Proton Conductivity of Graphene-Based Polymer Electrolyte Membrane

Tuesday, October 13, 2015: 15:20
212-C (Phoenix Convention Center)


A polymer electrolyte membrane fuel cell (PEMFC) is one of the promising alternative energy systems, but the one of the bottlenecks of the PEMFC performance is poor electrochemical reaction and key transport properties, i.e., proton conductivity in catalyst layers. Recently, it has been reported that an addition of the rapidly emerging material, i.e., graphene, significantly improves the performance1, but the understandings of the role of the graphene on the performance improvements are poor. Here, we examine the role of the graphene in PEM for enhanced performance. The graphene-based, thin PEM, i.e., Nafion®, is coated on the bulk Nafion®membrane, and the proton conductivity of the graphene-based, thin PEM is measured using an impedance spectroscopy with respect to the graphene content from 0 to 3 wt% at the ambient temperature and liquid-water equilibrated state. It shows the proton conductivity improvement with the increasing graphene content. The enhancement is also compared using carbon black, showing that graphene-based PEM provides higher proton conductivity than the carbon-black-coated PEM. The obtained results provides an insight into an optimal material for improving the proton transport of PEM.


Graphene flakes were purchaced from Angstrong materials, were added to Nafion® solution which was purchased from Sigma-Aldrich by weight percentages of 0, 0.1, 0.5, 1, 2, and 3. This solution was then sonicated for 90 minutes in order to ensure desired mixture of graphene with Nafion® solution. The graphene-Nafion® mixture was then sprayed on either side over a dry 2, 7, and 10 mil thick Nafion®membrane which was purchased from Ion Power Inc. was soaked in DI water for one hour to ensure for liquid equilibrium state, and it is placed between the cell. The proton conductivity is measured using an impedance spectroscopy with a frequency range between 10 and 300 kHz with a voltage peak-to-peak variation of 10mV at 0 V. The same wt% of the carbon black is added to the PEM for 2 mil, 7 mil, and 10 mil thick membranes. The real part resistance at the high frequency is used for the proton conductivity, given as σ = 1/ρ where, σ is the proton conductivity, and ρ is the resistivity.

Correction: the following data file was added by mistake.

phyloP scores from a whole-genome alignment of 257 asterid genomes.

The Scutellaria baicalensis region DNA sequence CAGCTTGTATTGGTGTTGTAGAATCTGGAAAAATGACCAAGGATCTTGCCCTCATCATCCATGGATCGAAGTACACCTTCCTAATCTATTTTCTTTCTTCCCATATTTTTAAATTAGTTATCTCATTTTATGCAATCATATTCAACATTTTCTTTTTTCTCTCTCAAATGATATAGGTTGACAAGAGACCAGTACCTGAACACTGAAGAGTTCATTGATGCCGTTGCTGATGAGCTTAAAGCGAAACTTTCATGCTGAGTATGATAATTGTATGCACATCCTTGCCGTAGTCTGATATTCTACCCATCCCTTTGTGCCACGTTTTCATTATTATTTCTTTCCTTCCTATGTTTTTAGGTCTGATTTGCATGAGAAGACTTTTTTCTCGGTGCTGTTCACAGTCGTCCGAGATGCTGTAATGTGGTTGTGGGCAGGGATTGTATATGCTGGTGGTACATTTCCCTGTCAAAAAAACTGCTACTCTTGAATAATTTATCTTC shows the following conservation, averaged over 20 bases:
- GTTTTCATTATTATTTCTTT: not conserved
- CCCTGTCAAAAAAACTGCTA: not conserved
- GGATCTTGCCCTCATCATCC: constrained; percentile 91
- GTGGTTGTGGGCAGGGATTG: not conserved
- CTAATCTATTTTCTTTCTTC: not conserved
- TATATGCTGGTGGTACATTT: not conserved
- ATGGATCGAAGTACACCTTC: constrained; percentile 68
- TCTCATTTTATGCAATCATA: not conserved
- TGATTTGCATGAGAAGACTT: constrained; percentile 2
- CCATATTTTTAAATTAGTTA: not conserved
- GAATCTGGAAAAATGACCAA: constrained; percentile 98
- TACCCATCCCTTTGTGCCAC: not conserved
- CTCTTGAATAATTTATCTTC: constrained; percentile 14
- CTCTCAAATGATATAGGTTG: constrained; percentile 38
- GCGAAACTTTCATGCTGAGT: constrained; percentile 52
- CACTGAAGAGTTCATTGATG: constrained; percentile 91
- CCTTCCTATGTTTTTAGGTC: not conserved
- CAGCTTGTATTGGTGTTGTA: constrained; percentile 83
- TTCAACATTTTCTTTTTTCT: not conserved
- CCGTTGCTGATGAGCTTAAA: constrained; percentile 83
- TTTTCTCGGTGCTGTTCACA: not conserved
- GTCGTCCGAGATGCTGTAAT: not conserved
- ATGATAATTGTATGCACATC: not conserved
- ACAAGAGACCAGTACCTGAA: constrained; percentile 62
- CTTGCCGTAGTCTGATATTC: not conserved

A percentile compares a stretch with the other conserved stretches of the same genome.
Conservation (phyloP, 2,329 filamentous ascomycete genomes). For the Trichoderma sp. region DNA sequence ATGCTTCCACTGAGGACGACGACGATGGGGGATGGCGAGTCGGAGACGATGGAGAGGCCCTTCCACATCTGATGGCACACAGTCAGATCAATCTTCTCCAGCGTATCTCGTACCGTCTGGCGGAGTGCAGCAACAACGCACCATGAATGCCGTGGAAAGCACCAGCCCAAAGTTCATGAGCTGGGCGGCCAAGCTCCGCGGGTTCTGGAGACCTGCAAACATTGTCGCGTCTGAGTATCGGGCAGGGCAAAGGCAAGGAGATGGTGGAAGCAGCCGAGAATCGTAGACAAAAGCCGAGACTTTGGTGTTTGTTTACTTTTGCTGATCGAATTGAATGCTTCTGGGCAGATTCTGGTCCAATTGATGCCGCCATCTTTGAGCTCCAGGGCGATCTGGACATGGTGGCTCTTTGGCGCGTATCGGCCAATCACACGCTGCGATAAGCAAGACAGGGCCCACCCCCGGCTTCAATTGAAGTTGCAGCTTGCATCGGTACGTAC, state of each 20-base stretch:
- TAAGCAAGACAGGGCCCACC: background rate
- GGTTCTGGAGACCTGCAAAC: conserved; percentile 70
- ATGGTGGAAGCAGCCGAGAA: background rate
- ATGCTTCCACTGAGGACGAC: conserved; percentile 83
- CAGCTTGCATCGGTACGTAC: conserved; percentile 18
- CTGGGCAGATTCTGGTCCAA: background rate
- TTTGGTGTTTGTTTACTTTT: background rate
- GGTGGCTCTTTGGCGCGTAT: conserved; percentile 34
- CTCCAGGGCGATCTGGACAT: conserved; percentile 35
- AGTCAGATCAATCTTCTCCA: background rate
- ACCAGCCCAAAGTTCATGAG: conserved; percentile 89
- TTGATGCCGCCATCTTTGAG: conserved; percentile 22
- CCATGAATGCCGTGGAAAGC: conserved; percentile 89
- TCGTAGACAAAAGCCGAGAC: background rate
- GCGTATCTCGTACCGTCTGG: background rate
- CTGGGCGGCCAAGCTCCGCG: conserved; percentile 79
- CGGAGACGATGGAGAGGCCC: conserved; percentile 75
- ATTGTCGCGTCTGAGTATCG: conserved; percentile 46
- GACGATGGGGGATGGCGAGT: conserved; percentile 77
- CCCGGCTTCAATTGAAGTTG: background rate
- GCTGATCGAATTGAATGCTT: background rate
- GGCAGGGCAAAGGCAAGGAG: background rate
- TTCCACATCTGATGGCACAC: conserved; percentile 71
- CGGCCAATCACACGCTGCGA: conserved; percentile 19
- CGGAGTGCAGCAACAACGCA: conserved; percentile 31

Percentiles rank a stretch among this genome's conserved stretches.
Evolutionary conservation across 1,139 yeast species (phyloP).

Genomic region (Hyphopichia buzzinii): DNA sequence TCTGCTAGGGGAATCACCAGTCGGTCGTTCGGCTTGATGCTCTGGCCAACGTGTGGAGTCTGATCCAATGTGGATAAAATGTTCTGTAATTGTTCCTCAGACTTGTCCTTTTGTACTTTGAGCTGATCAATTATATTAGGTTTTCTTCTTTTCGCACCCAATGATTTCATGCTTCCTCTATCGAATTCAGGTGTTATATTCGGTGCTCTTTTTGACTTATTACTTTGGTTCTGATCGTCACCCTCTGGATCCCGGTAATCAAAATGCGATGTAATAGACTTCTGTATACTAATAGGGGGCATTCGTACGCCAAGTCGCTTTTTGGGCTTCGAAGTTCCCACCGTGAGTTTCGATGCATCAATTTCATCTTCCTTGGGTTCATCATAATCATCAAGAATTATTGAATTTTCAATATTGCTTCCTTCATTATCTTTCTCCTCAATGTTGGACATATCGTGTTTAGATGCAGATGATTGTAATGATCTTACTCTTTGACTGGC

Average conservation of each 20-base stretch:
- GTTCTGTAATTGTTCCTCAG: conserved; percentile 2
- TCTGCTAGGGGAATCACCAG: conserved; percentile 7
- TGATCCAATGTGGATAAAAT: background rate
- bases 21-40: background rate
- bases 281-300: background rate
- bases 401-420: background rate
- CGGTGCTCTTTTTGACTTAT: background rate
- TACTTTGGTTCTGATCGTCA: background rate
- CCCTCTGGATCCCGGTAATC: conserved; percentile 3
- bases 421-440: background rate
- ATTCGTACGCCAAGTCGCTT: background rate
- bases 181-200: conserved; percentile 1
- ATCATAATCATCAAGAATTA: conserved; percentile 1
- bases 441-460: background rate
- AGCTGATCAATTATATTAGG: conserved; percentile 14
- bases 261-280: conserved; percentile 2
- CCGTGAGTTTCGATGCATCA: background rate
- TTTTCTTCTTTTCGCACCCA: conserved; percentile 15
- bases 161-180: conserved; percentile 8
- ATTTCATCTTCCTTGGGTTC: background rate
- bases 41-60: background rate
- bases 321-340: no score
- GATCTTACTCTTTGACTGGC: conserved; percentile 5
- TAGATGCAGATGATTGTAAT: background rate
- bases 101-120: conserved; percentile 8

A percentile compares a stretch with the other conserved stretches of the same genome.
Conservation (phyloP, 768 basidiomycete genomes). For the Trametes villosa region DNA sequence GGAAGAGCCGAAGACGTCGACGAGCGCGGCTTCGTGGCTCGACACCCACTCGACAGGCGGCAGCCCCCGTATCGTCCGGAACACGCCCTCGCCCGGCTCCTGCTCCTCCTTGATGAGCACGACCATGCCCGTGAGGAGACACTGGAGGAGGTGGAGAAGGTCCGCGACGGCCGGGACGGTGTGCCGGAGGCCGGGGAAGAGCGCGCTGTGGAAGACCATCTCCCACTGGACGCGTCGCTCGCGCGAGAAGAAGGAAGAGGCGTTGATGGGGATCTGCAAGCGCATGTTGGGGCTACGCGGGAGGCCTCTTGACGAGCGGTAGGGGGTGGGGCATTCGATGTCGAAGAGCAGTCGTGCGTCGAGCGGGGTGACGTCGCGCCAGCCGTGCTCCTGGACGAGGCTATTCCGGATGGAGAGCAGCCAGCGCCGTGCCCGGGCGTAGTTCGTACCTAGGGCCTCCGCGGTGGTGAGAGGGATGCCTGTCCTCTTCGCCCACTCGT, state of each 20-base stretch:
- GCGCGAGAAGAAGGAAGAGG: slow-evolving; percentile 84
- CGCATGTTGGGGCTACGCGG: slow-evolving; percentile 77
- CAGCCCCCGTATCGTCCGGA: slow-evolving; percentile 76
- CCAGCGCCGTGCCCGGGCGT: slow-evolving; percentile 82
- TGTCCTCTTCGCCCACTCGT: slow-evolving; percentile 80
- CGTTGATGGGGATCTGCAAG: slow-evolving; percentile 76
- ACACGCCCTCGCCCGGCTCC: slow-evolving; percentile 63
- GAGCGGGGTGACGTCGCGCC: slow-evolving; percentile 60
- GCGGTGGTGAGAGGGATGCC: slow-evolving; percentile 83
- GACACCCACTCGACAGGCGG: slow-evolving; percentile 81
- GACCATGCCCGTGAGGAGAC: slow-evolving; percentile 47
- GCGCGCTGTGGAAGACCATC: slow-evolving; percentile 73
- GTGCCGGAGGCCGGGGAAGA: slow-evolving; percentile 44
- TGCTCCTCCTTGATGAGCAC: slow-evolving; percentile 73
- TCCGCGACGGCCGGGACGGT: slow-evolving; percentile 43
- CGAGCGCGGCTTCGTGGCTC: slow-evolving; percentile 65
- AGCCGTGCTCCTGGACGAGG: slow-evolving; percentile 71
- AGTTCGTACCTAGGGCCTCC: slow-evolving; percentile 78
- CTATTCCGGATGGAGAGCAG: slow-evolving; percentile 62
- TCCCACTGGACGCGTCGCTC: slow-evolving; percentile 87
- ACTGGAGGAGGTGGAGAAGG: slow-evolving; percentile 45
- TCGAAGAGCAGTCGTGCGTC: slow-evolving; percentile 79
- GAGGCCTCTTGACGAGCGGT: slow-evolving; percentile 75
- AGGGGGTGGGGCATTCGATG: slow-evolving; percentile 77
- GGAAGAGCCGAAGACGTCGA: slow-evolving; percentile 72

With the addition of graphene nano-flake particles to the Nafion®, the proton conductivity increases in all the Nafion® thicknesses as shown in Fig 1(a). The proton conductivity increases significantly up to the 2 wt% of graphene, and when it is greater than 2 wt% it increases nearly linearly as it reaches a percolation threshold.2 It is also observed that the proton conductivity improvement of the thicker Nafion® membrane with respect to the graphene content is smaller than those of the thinner membrane. Perhaps, this is caused by the different ratio of the proton conductivity between the bulk membrane and graphene-based Nafion® coating.3Thus, the 2 mil membrane offers more proton conductivity than the 10 mil.

The measured proton conductivity of the carbon-black-based Nafion® as a function of the carbon-black content is shown Fig 1(b), comparing with the graphene-based-Nafion® on 7mil thick membrane. The carbon black in Nafion® almost linearly increases the proton conductivity up to 3 wt%, and the degree of the proton conductivity enhancement at the same weight percentage is smaller than that of the graphene. It is also noted that the proton conductivity enhancement by carbon black is much less than the ones of graphene at the low carbon black and graphene content. Perhaps, this is related to the fact that the graphene provides an improved interaction with water compared to the carbon black, which in turn results in the effective proton conductivity enhancement. Also, in the graphene surface, the presence of –O-, -OH, and –COOH functional groups having hydrophilic sites may facilitates the proton transport through hydrogen-bonding networks of the water clusters in the membrane4.